‘The Menu’ Dishes Out Suspense, Surprise, and Satire


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The movie poster for The Menu

Every time I go to the dentist, some random Food Network show is playing on the TV above me that I’m continually staring at for an hour. Naturally, it makes me hungry, so when I’m told I can’t eat anything for the next two hours of my fluoride treatment, I’m pretty annoyed. I propose that dentists play “The Menu” instead: a movie about a restaurant that won’t leave you hungry.

Mark Mylod’s “The Menu,” equal parts dark comedy and horror, stars Anya Taylor-Joy and Ralph Fiennes (also known as Voldemort). The film is atmospherically set on a fictional island that houses Hawthorne, an elite chef’s restaurant. Here, the highest of society members dine for an exorbitant $1,200 meal—you can get one whole Taylor Swift ticket for that price! On this particular night, Fiennes’ Chef Julian Slowik prepares an extra special and expertly curated—you guessed it—menu. This is no ordinary menu; the more the film goes on, the crazier, more chaotic, and more fatal each course becomes.

Another way to think of the setting is an extra hellish episode of Hell’s Kitchen, where Ralph Fiennes plays an incredibly unhinged Gordon Ramsay. The remote setting as well as the chefs’ synchronization and meticulousness gives the restaurant a very cultish vibe early on, and by the end of the film, the plot devolves to a point where a cheeseburger quite literally saves lives.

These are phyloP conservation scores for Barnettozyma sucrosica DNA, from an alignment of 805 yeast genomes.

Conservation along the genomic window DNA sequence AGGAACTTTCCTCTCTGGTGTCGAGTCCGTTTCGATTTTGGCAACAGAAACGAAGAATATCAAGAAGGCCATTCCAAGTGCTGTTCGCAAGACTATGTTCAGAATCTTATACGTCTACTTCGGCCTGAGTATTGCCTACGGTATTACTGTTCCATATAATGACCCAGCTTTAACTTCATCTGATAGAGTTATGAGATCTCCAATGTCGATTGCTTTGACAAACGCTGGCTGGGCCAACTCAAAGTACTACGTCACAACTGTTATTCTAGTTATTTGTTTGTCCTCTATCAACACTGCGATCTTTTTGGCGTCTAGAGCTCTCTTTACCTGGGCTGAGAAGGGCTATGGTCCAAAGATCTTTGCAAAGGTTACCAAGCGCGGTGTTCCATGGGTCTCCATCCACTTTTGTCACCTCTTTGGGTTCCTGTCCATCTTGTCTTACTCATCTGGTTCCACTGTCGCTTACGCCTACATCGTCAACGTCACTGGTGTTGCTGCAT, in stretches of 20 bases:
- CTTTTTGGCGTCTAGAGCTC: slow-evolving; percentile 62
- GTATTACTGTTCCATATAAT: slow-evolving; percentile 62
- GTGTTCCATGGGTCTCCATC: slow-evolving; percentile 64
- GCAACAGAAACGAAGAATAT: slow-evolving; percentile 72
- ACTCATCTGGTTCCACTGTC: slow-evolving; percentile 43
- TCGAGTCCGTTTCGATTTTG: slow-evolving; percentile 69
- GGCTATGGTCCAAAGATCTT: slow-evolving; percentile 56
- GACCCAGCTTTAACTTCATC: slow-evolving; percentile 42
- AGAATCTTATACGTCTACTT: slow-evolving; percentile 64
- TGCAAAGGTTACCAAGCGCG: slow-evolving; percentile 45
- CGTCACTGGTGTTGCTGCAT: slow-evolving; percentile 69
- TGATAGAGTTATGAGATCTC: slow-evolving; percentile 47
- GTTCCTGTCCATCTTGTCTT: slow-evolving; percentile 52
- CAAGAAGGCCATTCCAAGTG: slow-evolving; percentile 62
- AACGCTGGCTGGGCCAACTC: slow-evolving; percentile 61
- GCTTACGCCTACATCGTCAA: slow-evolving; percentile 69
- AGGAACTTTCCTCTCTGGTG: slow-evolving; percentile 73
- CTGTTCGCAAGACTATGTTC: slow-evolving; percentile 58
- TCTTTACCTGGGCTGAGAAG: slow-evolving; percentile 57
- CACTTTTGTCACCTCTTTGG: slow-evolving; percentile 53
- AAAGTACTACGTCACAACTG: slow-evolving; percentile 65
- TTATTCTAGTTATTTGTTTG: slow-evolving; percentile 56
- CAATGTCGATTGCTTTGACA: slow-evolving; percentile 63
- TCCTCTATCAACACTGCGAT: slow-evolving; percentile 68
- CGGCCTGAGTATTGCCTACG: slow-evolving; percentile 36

I think this movie is one you should go into fairly blind, so I won’t reveal much more about the plot, but the cast of characters dining at the restaurant deserve an introduction. There’s a table of finance bros, a food critic and her partner, a struggling movie star and his assistant, an old couple who are Hawthorne regulars, and lastly Tyler, a self proclaimed foodie, and his date Margot, the film’s heroine.

As the courses progress, the guests are called out by the restaurant for their past wrongdoings and secrets. Within these dark twists, “The Menu” comments—quite satirically, I may add—on prevalent issues like class, consumerism, oppression, and sexism. The motive for many of the characters’ past decisions are greed, elitism, or power.

Another element that I loved about this movie is its portrayal of female rage. In an interview with BBC 1, Taylor-Joy, who plays Margot, said, “I have a thing about feminine rage. I get a lot of, like, men doing really terrible things, and women sitting silently whilst one tear silently falls. And I’m like oh no no no, we get mad. And angry.” She continued, “And I told the director, the only way for me to play this truthfully is for me to attack someone.”

The film is also fantastic on the technical side, with Colin Stetson’s suspenseful score and Peter Deming’s cinematography. “The Menu” quickly became a feast for the eyes and ears. The movie accomplishes these aspects in an entertaining and psychologically thrilling way, and has an amazing cast with a brave female heroine.

If you find yourself looking for some entertainment on a snowy night in, look no further. And after watching, you’ll probably be happy just staying home and ordering takeout.

“The Menu” is now streaming on HBO Max.